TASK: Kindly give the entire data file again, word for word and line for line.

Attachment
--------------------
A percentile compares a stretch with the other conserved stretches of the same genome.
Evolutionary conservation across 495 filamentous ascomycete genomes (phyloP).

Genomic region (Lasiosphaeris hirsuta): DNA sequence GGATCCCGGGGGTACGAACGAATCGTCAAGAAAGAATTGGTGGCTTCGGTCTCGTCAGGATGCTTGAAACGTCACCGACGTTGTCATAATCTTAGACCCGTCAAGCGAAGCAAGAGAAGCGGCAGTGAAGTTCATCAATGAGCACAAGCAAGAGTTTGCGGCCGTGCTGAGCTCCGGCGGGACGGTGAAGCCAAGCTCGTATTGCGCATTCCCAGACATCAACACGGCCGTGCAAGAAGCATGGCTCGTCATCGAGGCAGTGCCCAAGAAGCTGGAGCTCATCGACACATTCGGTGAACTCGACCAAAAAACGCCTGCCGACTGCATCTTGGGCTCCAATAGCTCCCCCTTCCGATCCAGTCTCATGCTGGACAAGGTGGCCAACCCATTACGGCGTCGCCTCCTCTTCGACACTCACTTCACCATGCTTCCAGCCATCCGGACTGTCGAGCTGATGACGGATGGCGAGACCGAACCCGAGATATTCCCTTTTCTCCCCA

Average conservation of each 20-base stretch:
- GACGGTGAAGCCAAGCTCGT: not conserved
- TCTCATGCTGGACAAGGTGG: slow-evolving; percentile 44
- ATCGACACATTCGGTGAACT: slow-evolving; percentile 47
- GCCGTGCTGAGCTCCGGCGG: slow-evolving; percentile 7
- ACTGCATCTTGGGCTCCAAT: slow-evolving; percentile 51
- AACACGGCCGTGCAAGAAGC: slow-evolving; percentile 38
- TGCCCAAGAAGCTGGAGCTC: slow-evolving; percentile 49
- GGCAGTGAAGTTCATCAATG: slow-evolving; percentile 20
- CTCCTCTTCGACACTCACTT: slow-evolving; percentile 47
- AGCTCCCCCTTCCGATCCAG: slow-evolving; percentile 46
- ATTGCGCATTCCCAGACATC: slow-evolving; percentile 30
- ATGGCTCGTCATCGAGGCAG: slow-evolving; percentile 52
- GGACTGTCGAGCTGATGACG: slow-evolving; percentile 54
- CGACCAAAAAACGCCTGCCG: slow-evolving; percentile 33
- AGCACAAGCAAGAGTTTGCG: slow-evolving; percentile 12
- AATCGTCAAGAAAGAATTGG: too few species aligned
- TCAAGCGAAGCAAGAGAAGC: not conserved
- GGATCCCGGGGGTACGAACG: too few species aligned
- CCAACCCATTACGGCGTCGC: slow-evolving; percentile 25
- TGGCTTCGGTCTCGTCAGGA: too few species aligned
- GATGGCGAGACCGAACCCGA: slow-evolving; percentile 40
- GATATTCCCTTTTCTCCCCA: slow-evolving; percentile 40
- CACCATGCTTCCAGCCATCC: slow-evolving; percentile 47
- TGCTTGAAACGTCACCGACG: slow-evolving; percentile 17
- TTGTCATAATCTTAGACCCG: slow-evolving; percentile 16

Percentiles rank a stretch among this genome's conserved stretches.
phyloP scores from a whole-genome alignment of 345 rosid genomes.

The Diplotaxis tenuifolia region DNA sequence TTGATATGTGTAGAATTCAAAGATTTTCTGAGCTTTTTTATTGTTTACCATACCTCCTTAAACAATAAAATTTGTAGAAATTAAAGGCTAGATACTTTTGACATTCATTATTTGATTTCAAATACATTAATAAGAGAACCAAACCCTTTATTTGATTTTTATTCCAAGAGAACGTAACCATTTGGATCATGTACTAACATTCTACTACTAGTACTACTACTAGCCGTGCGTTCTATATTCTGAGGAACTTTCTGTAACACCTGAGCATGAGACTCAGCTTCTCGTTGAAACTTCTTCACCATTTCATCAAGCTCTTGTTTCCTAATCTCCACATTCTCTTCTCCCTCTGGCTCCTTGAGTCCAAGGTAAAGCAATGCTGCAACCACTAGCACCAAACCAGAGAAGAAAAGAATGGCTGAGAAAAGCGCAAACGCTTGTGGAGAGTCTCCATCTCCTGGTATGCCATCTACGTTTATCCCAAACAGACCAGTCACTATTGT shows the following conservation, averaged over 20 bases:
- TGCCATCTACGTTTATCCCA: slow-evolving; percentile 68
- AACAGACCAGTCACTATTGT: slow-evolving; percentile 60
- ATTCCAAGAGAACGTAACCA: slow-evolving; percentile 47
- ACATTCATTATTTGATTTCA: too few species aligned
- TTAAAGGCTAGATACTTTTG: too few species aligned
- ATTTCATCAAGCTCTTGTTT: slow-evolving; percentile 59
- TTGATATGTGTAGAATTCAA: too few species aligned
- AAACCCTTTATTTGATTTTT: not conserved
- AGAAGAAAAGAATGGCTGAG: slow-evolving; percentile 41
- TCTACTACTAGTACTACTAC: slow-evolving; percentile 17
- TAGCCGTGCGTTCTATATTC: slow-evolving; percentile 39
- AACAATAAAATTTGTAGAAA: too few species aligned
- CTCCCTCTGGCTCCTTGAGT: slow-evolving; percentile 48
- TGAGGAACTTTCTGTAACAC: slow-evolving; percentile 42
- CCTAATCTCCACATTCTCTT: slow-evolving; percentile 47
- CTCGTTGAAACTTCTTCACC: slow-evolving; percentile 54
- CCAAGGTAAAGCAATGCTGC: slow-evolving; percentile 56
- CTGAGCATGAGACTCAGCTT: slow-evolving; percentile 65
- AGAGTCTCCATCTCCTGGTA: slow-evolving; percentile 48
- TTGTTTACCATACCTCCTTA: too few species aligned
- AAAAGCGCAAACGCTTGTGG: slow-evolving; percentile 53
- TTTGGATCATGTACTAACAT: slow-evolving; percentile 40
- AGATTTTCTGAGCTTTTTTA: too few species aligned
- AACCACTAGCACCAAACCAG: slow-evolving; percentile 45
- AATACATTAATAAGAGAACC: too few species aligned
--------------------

A percentile compares a stretch with the other conserved stretches of the same genome.
Evolutionary conservation across 495 filamentous ascomycete genomes (phyloP).

Genomic region (Lasiosphaeris hirsuta): DNA sequence GGATCCCGGGGGTACGAACGAATCGTCAAGAAAGAATTGGTGGCTTCGGTCTCGTCAGGATGCTTGAAACGTCACCGACGTTGTCATAATCTTAGACCCGTCAAGCGAAGCAAGAGAAGCGGCAGTGAAGTTCATCAATGAGCACAAGCAAGAGTTTGCGGCCGTGCTGAGCTCCGGCGGGACGGTGAAGCCAAGCTCGTATTGCGCATTCCCAGACATCAACACGGCCGTGCAAGAAGCATGGCTCGTCATCGAGGCAGTGCCCAAGAAGCTGGAGCTCATCGACACATTCGGTGAACTCGACCAAAAAACGCCTGCCGACTGCATCTTGGGCTCCAATAGCTCCCCCTTCCGATCCAGTCTCATGCTGGACAAGGTGGCCAACCCATTACGGCGTCGCCTCCTCTTCGACACTCACTTCACCATGCTTCCAGCCATCCGGACTGTCGAGCTGATGACGGATGGCGAGACCGAACCCGAGATATTCCCTTTTCTCCCCA

Average conservation of each 20-base stretch:
- GACGGTGAAGCCAAGCTCGT: not conserved
- TCTCATGCTGGACAAGGTGG: slow-evolving; percentile 44
- ATCGACACATTCGGTGAACT: slow-evolving; percentile 47
- GCCGTGCTGAGCTCCGGCGG: slow-evolving; percentile 7
- ACTGCATCTTGGGCTCCAAT: slow-evolving; percentile 51
- AACACGGCCGTGCAAGAAGC: slow-evolving; percentile 38
- TGCCCAAGAAGCTGGAGCTC: slow-evolving; percentile 49
- GGCAGTGAAGTTCATCAATG: slow-evolving; percentile 20
- CTCCTCTTCGACACTCACTT: slow-evolving; percentile 47
- AGCTCCCCCTTCCGATCCAG: slow-evolving; percentile 46
- ATTGCGCATTCCCAGACATC: slow-evolving; percentile 30
- ATGGCTCGTCATCGAGGCAG: slow-evolving; percentile 52
- GGACTGTCGAGCTGATGACG: slow-evolving; percentile 54
- CGACCAAAAAACGCCTGCCG: slow-evolving; percentile 33
- AGCACAAGCAAGAGTTTGCG: slow-evolving; percentile 12
- AATCGTCAAGAAAGAATTGG: too few species aligned
- TCAAGCGAAGCAAGAGAAGC: not conserved
- GGATCCCGGGGGTACGAACG: too few species aligned
- CCAACCCATTACGGCGTCGC: slow-evolving; percentile 25
- TGGCTTCGGTCTCGTCAGGA: too few species aligned
- GATGGCGAGACCGAACCCGA: slow-evolving; percentile 40
- GATATTCCCTTTTCTCCCCA: slow-evolving; percentile 40
- CACCATGCTTCCAGCCATCC: slow-evolving; percentile 47
- TGCTTGAAACGTCACCGACG: slow-evolving; percentile 17
- TTGTCATAATCTTAGACCCG: slow-evolving; percentile 16

Percentiles rank a stretch among this genome's conserved stretches.
phyloP scores from a whole-genome alignment of 345 rosid genomes.

The Diplotaxis tenuifolia region DNA sequence TTGATATGTGTAGAATTCAAAGATTTTCTGAGCTTTTTTATTGTTTACCATACCTCCTTAAACAATAAAATTTGTAGAAATTAAAGGCTAGATACTTTTGACATTCATTATTTGATTTCAAATACATTAATAAGAGAACCAAACCCTTTATTTGATTTTTATTCCAAGAGAACGTAACCATTTGGATCATGTACTAACATTCTACTACTAGTACTACTACTAGCCGTGCGTTCTATATTCTGAGGAACTTTCTGTAACACCTGAGCATGAGACTCAGCTTCTCGTTGAAACTTCTTCACCATTTCATCAAGCTCTTGTTTCCTAATCTCCACATTCTCTTCTCCCTCTGGCTCCTTGAGTCCAAGGTAAAGCAATGCTGCAACCACTAGCACCAAACCAGAGAAGAAAAGAATGGCTGAGAAAAGCGCAAACGCTTGTGGAGAGTCTCCATCTCCTGGTATGCCATCTACGTTTATCCCAAACAGACCAGTCACTATTGT shows the following conservation, averaged over 20 bases:
- TGCCATCTACGTTTATCCCA: slow-evolving; percentile 68
- AACAGACCAGTCACTATTGT: slow-evolving; percentile 60
- ATTCCAAGAGAACGTAACCA: slow-evolving; percentile 47
- ACATTCATTATTTGATTTCA: too few species aligned
- TTAAAGGCTAGATACTTTTG: too few species aligned
- ATTTCATCAAGCTCTTGTTT: slow-evolving; percentile 59
- TTGATATGTGTAGAATTCAA: too few species aligned
- AAACCCTTTATTTGATTTTT: not conserved
- AGAAGAAAAGAATGGCTGAG: slow-evolving; percentile 41
- TCTACTACTAGTACTACTAC: slow-evolving; percentile 17
- TAGCCGTGCGTTCTATATTC: slow-evolving; percentile 39
- AACAATAAAATTTGTAGAAA: too few species aligned
- CTCCCTCTGGCTCCTTGAGT: slow-evolving; percentile 48
- TGAGGAACTTTCTGTAACAC: slow-evolving; percentile 42
- CCTAATCTCCACATTCTCTT: slow-evolving; percentile 47
- CTCGTTGAAACTTCTTCACC: slow-evolving; percentile 54
- CCAAGGTAAAGCAATGCTGC: slow-evolving; percentile 56
- CTGAGCATGAGACTCAGCTT: slow-evolving; percentile 65
- AGAGTCTCCATCTCCTGGTA: slow-evolving; percentile 48
- TTGTTTACCATACCTCCTTA: too few species aligned
- AAAAGCGCAAACGCTTGTGG: slow-evolving; percentile 53
- TTTGGATCATGTACTAACAT: slow-evolving; percentile 40
- AGATTTTCTGAGCTTTTTTA: too few species aligned
- AACCACTAGCACCAAACCAG: slow-evolving; percentile 45
- AATACATTAATAAGAGAACC: too few species aligned